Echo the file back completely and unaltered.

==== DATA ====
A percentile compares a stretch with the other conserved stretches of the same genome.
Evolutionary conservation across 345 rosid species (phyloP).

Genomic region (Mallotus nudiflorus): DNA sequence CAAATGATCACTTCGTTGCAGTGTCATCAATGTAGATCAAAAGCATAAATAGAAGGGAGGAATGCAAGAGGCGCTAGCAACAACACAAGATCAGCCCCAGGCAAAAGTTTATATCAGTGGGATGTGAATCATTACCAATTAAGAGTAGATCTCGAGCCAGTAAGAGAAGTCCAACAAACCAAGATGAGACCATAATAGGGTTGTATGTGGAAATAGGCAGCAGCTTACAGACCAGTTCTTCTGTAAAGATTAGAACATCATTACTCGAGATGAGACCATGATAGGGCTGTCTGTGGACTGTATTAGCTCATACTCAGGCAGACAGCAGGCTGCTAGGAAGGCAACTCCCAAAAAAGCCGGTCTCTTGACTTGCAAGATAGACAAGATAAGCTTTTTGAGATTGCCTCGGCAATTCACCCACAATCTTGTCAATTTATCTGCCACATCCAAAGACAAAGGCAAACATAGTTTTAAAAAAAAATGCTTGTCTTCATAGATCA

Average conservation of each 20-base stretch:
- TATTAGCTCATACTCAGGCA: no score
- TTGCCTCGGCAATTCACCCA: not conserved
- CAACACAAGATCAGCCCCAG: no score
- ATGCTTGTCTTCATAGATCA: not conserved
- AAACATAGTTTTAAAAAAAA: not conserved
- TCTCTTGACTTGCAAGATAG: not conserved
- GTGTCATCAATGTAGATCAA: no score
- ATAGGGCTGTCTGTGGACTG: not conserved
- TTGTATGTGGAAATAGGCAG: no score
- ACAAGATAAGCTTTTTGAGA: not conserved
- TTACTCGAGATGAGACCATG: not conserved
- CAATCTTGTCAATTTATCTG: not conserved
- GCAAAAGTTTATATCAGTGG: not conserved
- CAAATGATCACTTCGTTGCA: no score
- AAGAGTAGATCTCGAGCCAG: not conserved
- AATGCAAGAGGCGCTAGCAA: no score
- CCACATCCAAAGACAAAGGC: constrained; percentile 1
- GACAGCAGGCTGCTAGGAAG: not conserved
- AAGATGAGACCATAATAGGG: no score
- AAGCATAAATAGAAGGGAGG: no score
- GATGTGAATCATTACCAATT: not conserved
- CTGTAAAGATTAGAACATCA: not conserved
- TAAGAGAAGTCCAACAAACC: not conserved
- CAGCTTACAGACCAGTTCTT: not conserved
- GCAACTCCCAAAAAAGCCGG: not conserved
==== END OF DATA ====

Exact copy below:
A percentile compares a stretch with the other conserved stretches of the same genome.
Evolutionary conservation across 345 rosid species (phyloP).

Genomic region (Mallotus nudiflorus): DNA sequence CAAATGATCACTTCGTTGCAGTGTCATCAATGTAGATCAAAAGCATAAATAGAAGGGAGGAATGCAAGAGGCGCTAGCAACAACACAAGATCAGCCCCAGGCAAAAGTTTATATCAGTGGGATGTGAATCATTACCAATTAAGAGTAGATCTCGAGCCAGTAAGAGAAGTCCAACAAACCAAGATGAGACCATAATAGGGTTGTATGTGGAAATAGGCAGCAGCTTACAGACCAGTTCTTCTGTAAAGATTAGAACATCATTACTCGAGATGAGACCATGATAGGGCTGTCTGTGGACTGTATTAGCTCATACTCAGGCAGACAGCAGGCTGCTAGGAAGGCAACTCCCAAAAAAGCCGGTCTCTTGACTTGCAAGATAGACAAGATAAGCTTTTTGAGATTGCCTCGGCAATTCACCCACAATCTTGTCAATTTATCTGCCACATCCAAAGACAAAGGCAAACATAGTTTTAAAAAAAAATGCTTGTCTTCATAGATCA

Average conservation of each 20-base stretch:
- TATTAGCTCATACTCAGGCA: no score
- TTGCCTCGGCAATTCACCCA: not conserved
- CAACACAAGATCAGCCCCAG: no score
- ATGCTTGTCTTCATAGATCA: not conserved
- AAACATAGTTTTAAAAAAAA: not conserved
- TCTCTTGACTTGCAAGATAG: not conserved
- GTGTCATCAATGTAGATCAA: no score
- ATAGGGCTGTCTGTGGACTG: not conserved
- TTGTATGTGGAAATAGGCAG: no score
- ACAAGATAAGCTTTTTGAGA: not conserved
- TTACTCGAGATGAGACCATG: not conserved
- CAATCTTGTCAATTTATCTG: not conserved
- GCAAAAGTTTATATCAGTGG: not conserved
- CAAATGATCACTTCGTTGCA: no score
- AAGAGTAGATCTCGAGCCAG: not conserved
- AATGCAAGAGGCGCTAGCAA: no score
- CCACATCCAAAGACAAAGGC: constrained; percentile 1
- GACAGCAGGCTGCTAGGAAG: not conserved
- AAGATGAGACCATAATAGGG: no score
- AAGCATAAATAGAAGGGAGG: no score
- GATGTGAATCATTACCAATT: not conserved
- CTGTAAAGATTAGAACATCA: not conserved
- TAAGAGAAGTCCAACAAACC: not conserved
- CAGCTTACAGACCAGTTCTT: not conserved
- GCAACTCCCAAAAAAGCCGG: not conserved